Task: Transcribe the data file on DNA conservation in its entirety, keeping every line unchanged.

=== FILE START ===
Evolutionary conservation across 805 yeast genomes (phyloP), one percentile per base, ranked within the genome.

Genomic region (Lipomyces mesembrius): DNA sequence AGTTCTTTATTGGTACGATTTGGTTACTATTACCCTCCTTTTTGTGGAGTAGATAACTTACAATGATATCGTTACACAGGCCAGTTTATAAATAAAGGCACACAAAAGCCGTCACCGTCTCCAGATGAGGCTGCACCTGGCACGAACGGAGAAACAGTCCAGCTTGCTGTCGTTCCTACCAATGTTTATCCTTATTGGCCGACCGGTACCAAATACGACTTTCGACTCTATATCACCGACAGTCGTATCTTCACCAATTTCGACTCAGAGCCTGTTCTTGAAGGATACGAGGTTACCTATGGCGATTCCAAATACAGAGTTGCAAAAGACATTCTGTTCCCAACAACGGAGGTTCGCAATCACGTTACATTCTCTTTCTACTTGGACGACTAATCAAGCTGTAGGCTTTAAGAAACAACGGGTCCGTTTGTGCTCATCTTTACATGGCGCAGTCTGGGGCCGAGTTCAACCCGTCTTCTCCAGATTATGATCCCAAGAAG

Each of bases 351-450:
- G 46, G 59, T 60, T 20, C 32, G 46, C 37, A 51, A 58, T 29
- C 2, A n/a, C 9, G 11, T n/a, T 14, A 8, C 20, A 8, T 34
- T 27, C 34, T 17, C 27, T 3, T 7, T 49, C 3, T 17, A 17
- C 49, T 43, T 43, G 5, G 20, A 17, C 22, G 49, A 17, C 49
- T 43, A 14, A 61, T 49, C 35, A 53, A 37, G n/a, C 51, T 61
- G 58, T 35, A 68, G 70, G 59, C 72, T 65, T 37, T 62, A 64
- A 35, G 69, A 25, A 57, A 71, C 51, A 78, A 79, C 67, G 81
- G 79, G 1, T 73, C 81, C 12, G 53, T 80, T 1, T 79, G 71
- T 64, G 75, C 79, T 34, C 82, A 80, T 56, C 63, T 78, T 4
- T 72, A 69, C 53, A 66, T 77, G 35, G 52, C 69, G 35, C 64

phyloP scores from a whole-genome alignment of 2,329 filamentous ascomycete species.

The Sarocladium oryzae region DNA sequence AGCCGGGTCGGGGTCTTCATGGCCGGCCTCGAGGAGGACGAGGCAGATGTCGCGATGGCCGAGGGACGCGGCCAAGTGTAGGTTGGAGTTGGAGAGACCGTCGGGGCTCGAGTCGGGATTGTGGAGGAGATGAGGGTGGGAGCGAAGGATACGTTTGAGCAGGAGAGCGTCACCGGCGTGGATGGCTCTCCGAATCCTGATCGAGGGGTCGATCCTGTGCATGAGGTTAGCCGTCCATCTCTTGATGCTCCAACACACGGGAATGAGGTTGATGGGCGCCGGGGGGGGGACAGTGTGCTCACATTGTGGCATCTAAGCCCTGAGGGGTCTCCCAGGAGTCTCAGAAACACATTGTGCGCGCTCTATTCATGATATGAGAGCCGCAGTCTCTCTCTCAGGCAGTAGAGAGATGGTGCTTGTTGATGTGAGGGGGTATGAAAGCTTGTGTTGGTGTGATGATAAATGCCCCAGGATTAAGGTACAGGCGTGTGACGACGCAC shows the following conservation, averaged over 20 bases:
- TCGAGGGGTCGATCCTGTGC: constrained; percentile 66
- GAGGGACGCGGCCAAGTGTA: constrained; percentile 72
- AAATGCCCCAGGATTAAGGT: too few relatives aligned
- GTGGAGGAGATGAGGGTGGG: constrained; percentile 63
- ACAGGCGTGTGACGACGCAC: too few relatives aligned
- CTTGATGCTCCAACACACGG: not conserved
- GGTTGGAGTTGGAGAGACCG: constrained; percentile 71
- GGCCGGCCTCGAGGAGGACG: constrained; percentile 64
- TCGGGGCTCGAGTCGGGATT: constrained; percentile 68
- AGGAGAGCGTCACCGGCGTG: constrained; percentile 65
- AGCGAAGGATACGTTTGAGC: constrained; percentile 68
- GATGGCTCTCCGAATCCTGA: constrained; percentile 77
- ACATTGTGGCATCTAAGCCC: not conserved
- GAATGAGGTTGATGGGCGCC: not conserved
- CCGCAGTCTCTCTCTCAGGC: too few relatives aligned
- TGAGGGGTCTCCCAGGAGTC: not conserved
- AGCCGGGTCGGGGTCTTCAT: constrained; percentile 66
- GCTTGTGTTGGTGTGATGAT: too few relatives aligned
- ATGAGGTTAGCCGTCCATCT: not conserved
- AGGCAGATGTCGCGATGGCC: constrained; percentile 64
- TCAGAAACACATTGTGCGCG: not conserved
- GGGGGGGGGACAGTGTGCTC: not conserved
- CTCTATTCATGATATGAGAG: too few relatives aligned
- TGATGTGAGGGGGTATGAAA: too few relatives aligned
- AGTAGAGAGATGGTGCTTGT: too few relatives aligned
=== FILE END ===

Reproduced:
Evolutionary conservation across 805 yeast genomes (phyloP), one percentile per base, ranked within the genome.

Genomic region (Lipomyces mesembrius): DNA sequence AGTTCTTTATTGGTACGATTTGGTTACTATTACCCTCCTTTTTGTGGAGTAGATAACTTACAATGATATCGTTACACAGGCCAGTTTATAAATAAAGGCACACAAAAGCCGTCACCGTCTCCAGATGAGGCTGCACCTGGCACGAACGGAGAAACAGTCCAGCTTGCTGTCGTTCCTACCAATGTTTATCCTTATTGGCCGACCGGTACCAAATACGACTTTCGACTCTATATCACCGACAGTCGTATCTTCACCAATTTCGACTCAGAGCCTGTTCTTGAAGGATACGAGGTTACCTATGGCGATTCCAAATACAGAGTTGCAAAAGACATTCTGTTCCCAACAACGGAGGTTCGCAATCACGTTACATTCTCTTTCTACTTGGACGACTAATCAAGCTGTAGGCTTTAAGAAACAACGGGTCCGTTTGTGCTCATCTTTACATGGCGCAGTCTGGGGCCGAGTTCAACCCGTCTTCTCCAGATTATGATCCCAAGAAG

Each of bases 351-450:
- G 46, G 59, T 60, T 20, C 32, G 46, C 37, A 51, A 58, T 29
- C 2, A n/a, C 9, G 11, T n/a, T 14, A 8, C 20, A 8, T 34
- T 27, C 34, T 17, C 27, T 3, T 7, T 49, C 3, T 17, A 17
- C 49, T 43, T 43, G 5, G 20, A 17, C 22, G 49, A 17, C 49
- T 43, A 14, A 61, T 49, C 35, A 53, A 37, G n/a, C 51, T 61
- G 58, T 35, A 68, G 70, G 59, C 72, T 65, T 37, T 62, A 64
- A 35, G 69, A 25, A 57, A 71, C 51, A 78, A 79, C 67, G 81
- G 79, G 1, T 73, C 81, C 12, G 53, T 80, T 1, T 79, G 71
- T 64, G 75, C 79, T 34, C 82, A 80, T 56, C 63, T 78, T 4
- T 72, A 69, C 53, A 66, T 77, G 35, G 52, C 69, G 35, C 64

phyloP scores from a whole-genome alignment of 2,329 filamentous ascomycete species.

The Sarocladium oryzae region DNA sequence AGCCGGGTCGGGGTCTTCATGGCCGGCCTCGAGGAGGACGAGGCAGATGTCGCGATGGCCGAGGGACGCGGCCAAGTGTAGGTTGGAGTTGGAGAGACCGTCGGGGCTCGAGTCGGGATTGTGGAGGAGATGAGGGTGGGAGCGAAGGATACGTTTGAGCAGGAGAGCGTCACCGGCGTGGATGGCTCTCCGAATCCTGATCGAGGGGTCGATCCTGTGCATGAGGTTAGCCGTCCATCTCTTGATGCTCCAACACACGGGAATGAGGTTGATGGGCGCCGGGGGGGGGACAGTGTGCTCACATTGTGGCATCTAAGCCCTGAGGGGTCTCCCAGGAGTCTCAGAAACACATTGTGCGCGCTCTATTCATGATATGAGAGCCGCAGTCTCTCTCTCAGGCAGTAGAGAGATGGTGCTTGTTGATGTGAGGGGGTATGAAAGCTTGTGTTGGTGTGATGATAAATGCCCCAGGATTAAGGTACAGGCGTGTGACGACGCAC shows the following conservation, averaged over 20 bases:
- TCGAGGGGTCGATCCTGTGC: constrained; percentile 66
- GAGGGACGCGGCCAAGTGTA: constrained; percentile 72
- AAATGCCCCAGGATTAAGGT: too few relatives aligned
- GTGGAGGAGATGAGGGTGGG: constrained; percentile 63
- ACAGGCGTGTGACGACGCAC: too few relatives aligned
- CTTGATGCTCCAACACACGG: not conserved
- GGTTGGAGTTGGAGAGACCG: constrained; percentile 71
- GGCCGGCCTCGAGGAGGACG: constrained; percentile 64
- TCGGGGCTCGAGTCGGGATT: constrained; percentile 68
- AGGAGAGCGTCACCGGCGTG: constrained; percentile 65
- AGCGAAGGATACGTTTGAGC: constrained; percentile 68
- GATGGCTCTCCGAATCCTGA: constrained; percentile 77
- ACATTGTGGCATCTAAGCCC: not conserved
- GAATGAGGTTGATGGGCGCC: not conserved
- CCGCAGTCTCTCTCTCAGGC: too few relatives aligned
- TGAGGGGTCTCCCAGGAGTC: not conserved
- AGCCGGGTCGGGGTCTTCAT: constrained; percentile 66
- GCTTGTGTTGGTGTGATGAT: too few relatives aligned
- ATGAGGTTAGCCGTCCATCT: not conserved
- AGGCAGATGTCGCGATGGCC: constrained; percentile 64
- TCAGAAACACATTGTGCGCG: not conserved
- GGGGGGGGGACAGTGTGCTC: not conserved
- CTCTATTCATGATATGAGAG: too few relatives aligned
- TGATGTGAGGGGGTATGAAA: too few relatives aligned
- AGTAGAGAGATGGTGCTTGT: too few relatives aligned